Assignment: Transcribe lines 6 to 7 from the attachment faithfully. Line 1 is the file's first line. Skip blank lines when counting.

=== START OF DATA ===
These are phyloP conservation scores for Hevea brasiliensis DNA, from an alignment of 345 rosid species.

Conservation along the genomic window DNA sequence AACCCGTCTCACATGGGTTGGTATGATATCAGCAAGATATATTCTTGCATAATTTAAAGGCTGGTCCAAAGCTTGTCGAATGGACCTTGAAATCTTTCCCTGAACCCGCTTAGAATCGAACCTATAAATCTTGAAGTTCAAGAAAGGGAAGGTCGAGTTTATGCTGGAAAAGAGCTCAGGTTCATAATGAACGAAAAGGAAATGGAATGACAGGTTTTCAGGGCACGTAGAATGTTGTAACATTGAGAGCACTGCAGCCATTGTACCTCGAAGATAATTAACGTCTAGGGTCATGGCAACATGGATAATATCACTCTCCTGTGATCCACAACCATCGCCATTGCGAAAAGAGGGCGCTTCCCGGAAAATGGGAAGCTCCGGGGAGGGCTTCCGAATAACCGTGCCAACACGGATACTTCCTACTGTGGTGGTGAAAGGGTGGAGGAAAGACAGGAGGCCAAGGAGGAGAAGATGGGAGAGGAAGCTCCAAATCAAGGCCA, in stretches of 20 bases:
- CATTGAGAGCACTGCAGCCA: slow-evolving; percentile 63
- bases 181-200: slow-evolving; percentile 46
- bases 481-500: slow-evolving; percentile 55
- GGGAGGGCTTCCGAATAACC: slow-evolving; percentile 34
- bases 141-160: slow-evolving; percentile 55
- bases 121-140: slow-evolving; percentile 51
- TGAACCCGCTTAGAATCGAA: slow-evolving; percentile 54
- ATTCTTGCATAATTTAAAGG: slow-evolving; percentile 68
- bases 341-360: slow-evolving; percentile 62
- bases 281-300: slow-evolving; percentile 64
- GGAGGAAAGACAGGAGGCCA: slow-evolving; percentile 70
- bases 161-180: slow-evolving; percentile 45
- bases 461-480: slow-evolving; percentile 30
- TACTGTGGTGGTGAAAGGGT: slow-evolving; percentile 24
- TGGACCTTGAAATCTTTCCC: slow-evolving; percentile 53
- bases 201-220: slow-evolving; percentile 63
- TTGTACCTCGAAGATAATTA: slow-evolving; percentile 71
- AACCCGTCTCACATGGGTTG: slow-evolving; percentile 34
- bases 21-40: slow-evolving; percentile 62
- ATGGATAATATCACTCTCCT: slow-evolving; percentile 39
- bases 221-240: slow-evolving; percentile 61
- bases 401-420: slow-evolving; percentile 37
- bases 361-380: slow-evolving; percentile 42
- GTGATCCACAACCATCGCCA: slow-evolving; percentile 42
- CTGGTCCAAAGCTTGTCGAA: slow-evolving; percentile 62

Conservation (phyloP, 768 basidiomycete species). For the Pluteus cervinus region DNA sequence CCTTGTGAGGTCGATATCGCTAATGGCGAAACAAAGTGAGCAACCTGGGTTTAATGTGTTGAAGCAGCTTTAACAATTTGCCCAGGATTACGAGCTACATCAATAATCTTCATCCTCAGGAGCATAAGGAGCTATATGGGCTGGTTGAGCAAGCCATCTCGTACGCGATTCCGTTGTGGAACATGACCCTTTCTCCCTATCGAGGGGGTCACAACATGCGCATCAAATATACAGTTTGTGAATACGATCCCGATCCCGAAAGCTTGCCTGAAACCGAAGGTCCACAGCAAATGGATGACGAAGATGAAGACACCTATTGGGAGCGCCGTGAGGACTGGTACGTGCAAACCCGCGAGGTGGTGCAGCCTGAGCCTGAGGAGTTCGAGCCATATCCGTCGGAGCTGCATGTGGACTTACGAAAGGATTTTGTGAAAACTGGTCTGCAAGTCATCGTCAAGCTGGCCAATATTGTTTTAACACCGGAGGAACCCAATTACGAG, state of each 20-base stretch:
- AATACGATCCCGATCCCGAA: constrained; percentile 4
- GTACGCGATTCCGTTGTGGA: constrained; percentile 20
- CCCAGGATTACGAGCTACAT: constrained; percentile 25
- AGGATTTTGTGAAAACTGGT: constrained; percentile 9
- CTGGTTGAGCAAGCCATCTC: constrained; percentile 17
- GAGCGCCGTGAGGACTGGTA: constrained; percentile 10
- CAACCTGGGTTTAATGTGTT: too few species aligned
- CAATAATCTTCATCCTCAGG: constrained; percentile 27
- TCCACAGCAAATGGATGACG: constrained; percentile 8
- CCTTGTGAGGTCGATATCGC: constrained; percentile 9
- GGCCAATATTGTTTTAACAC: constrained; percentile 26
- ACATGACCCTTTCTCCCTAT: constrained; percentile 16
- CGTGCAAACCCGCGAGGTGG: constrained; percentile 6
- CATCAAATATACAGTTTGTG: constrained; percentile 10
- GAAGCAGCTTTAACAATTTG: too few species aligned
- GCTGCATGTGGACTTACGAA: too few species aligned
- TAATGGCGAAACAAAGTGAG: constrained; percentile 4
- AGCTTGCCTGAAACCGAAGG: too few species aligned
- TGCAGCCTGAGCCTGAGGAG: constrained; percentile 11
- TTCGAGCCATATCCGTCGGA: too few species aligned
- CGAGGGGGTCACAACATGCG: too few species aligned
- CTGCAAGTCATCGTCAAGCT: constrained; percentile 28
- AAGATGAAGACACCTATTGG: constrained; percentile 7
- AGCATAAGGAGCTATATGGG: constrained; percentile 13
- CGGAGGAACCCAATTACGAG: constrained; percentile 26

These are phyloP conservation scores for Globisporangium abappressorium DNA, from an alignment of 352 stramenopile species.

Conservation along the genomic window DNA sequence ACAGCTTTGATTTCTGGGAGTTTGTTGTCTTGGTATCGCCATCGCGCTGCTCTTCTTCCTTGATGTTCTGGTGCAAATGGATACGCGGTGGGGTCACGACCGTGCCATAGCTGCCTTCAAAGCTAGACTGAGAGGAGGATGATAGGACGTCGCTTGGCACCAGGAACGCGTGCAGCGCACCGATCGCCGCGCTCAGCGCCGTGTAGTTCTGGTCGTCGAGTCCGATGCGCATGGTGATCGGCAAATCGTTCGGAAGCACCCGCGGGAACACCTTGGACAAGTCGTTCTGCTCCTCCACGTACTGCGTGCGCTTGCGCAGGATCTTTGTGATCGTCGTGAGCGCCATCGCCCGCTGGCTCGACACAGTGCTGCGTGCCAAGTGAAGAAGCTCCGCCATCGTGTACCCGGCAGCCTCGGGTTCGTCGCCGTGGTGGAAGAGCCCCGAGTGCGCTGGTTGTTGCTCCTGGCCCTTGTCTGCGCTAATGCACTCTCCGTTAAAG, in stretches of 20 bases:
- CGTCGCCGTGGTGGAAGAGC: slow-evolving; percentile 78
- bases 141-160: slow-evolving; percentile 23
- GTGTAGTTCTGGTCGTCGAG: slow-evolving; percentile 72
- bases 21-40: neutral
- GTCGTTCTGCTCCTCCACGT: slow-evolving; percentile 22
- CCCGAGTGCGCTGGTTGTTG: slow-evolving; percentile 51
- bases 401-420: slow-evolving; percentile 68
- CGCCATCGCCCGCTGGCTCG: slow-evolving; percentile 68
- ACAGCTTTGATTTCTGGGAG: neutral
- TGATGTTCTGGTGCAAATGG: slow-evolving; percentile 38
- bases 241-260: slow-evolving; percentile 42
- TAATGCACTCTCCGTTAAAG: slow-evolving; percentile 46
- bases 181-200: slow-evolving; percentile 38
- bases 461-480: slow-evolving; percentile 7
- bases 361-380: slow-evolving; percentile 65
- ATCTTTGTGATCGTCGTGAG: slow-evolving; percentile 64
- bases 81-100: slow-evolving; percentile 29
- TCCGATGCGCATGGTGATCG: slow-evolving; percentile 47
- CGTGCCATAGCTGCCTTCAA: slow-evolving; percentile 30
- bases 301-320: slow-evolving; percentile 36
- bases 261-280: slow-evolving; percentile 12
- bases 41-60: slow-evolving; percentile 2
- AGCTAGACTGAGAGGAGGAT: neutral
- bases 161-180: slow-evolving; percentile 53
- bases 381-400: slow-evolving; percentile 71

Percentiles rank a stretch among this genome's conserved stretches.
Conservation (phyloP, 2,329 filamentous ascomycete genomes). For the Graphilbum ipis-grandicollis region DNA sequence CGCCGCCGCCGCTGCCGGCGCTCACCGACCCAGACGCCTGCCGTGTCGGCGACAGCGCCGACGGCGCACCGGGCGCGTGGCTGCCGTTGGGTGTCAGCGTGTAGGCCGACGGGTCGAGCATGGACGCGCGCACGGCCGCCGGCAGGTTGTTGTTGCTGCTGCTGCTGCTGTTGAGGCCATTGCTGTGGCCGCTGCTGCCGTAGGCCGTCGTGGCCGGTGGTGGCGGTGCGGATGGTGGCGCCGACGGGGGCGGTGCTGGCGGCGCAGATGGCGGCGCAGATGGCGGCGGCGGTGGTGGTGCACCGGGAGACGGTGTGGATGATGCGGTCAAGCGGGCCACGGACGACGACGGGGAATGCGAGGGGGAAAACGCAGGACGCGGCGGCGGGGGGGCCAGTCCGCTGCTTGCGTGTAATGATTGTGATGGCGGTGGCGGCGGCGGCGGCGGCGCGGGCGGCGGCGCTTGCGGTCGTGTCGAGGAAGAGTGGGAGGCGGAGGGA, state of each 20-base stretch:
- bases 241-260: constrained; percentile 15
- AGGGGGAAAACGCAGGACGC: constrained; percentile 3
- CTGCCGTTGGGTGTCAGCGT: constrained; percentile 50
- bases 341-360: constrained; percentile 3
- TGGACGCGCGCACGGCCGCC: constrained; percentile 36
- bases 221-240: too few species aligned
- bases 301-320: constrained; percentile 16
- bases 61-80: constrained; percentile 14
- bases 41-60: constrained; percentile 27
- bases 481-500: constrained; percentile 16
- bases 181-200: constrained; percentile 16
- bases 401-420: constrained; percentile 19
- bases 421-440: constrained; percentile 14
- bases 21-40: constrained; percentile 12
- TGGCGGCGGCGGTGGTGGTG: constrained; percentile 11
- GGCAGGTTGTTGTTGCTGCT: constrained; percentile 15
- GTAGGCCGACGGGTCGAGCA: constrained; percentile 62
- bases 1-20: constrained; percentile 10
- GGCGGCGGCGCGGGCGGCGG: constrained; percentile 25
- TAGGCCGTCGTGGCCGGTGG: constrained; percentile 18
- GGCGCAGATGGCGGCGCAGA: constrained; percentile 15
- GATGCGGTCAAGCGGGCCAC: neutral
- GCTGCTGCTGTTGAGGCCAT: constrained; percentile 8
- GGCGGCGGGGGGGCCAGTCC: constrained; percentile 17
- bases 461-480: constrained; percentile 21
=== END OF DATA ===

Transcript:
- GGGAGGGCTTCCGAATAACC: slow-evolving; percentile 34
- bases 141-160: slow-evolving; percentile 55